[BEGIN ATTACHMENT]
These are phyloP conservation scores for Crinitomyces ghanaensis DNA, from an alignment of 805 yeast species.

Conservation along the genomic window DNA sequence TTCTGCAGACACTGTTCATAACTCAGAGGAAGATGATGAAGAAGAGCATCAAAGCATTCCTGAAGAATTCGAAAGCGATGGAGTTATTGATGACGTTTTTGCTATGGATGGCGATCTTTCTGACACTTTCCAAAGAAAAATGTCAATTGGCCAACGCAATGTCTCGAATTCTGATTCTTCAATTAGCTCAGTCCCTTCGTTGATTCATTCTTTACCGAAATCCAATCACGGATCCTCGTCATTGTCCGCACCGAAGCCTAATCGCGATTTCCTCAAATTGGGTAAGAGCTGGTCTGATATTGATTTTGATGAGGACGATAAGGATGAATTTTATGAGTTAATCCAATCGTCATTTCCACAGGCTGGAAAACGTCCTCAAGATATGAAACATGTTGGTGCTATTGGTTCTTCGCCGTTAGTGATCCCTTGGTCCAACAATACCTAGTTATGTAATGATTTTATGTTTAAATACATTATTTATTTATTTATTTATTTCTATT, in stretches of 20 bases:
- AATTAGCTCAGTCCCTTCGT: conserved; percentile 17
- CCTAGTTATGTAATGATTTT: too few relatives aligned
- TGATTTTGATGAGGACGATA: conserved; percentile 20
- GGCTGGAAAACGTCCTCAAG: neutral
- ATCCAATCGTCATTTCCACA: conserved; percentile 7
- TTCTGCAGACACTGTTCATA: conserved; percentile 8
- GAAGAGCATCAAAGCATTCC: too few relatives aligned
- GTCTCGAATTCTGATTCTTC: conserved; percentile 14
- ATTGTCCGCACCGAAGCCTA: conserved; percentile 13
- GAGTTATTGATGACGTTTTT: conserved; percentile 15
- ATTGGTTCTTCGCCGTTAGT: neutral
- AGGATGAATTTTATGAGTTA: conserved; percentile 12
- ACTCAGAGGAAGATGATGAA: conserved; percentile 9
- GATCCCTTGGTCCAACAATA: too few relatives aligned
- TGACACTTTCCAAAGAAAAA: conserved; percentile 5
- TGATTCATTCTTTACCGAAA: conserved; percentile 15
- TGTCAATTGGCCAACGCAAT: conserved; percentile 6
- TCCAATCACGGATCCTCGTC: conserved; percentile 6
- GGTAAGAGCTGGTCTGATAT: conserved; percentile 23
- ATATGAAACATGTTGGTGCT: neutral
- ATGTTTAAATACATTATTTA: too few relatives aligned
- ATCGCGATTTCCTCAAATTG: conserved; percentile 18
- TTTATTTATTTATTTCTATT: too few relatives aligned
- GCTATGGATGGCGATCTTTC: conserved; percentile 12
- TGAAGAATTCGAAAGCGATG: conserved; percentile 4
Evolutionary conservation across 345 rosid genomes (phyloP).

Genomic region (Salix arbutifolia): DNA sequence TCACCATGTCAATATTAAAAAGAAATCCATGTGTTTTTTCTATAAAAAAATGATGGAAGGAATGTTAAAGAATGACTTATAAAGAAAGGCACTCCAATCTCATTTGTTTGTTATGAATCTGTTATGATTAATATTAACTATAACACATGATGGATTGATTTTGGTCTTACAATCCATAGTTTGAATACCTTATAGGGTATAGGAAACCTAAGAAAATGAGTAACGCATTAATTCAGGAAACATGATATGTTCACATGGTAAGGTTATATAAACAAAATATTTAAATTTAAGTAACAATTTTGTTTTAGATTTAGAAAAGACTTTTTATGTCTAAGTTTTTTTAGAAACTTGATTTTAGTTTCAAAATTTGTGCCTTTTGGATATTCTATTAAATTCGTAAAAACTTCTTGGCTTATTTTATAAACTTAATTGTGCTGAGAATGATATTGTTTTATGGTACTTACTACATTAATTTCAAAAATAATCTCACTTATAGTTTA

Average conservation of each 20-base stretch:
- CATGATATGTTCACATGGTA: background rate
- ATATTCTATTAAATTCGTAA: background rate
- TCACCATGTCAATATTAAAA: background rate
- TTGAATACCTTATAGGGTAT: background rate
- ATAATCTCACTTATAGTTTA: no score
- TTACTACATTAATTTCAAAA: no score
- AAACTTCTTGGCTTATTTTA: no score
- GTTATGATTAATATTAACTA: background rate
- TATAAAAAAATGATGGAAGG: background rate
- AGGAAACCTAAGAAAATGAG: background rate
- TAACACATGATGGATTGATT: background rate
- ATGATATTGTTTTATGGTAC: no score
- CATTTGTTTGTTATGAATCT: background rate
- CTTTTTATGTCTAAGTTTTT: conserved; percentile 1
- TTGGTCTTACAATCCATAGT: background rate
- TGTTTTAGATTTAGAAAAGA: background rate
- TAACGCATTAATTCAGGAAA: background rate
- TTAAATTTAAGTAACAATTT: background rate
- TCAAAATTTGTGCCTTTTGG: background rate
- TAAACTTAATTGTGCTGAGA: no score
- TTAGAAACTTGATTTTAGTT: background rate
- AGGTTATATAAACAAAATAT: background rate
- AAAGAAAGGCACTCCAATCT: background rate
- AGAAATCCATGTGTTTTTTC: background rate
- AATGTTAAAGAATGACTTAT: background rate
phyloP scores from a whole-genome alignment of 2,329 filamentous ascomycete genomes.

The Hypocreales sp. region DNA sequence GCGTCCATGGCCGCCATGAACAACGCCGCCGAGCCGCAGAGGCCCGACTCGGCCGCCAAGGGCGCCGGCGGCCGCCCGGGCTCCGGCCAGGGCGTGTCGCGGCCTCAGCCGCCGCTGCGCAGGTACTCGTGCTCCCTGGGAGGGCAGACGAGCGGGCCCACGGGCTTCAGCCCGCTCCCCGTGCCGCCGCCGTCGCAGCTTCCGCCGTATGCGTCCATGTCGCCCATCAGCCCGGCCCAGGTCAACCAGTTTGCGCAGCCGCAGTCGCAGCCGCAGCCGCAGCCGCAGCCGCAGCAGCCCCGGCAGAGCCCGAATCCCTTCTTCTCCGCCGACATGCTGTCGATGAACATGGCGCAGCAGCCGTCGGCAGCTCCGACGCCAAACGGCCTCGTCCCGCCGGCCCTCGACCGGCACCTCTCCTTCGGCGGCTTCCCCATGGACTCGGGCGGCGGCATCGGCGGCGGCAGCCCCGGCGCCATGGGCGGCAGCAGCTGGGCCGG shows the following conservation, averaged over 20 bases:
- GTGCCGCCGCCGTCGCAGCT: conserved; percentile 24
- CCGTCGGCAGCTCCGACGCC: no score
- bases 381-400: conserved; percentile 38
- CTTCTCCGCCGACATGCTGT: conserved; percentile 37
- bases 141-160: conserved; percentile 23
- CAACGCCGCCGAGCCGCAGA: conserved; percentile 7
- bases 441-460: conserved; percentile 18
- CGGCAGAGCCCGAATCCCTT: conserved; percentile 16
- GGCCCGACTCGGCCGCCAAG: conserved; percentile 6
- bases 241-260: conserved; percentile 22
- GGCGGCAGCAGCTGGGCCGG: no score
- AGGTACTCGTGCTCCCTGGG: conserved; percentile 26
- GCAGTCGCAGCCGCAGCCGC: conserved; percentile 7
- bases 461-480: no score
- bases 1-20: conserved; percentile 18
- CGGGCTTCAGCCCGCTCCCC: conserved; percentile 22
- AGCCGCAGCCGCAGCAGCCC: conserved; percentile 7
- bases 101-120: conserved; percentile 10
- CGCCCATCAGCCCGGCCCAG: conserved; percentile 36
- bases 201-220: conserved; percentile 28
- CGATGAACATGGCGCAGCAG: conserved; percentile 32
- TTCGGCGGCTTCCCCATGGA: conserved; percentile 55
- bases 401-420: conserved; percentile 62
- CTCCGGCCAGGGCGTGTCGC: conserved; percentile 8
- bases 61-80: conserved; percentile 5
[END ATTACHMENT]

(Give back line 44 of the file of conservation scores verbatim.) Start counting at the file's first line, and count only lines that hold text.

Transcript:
- CTTTTTATGTCTAAGTTTTT: conserved; percentile 1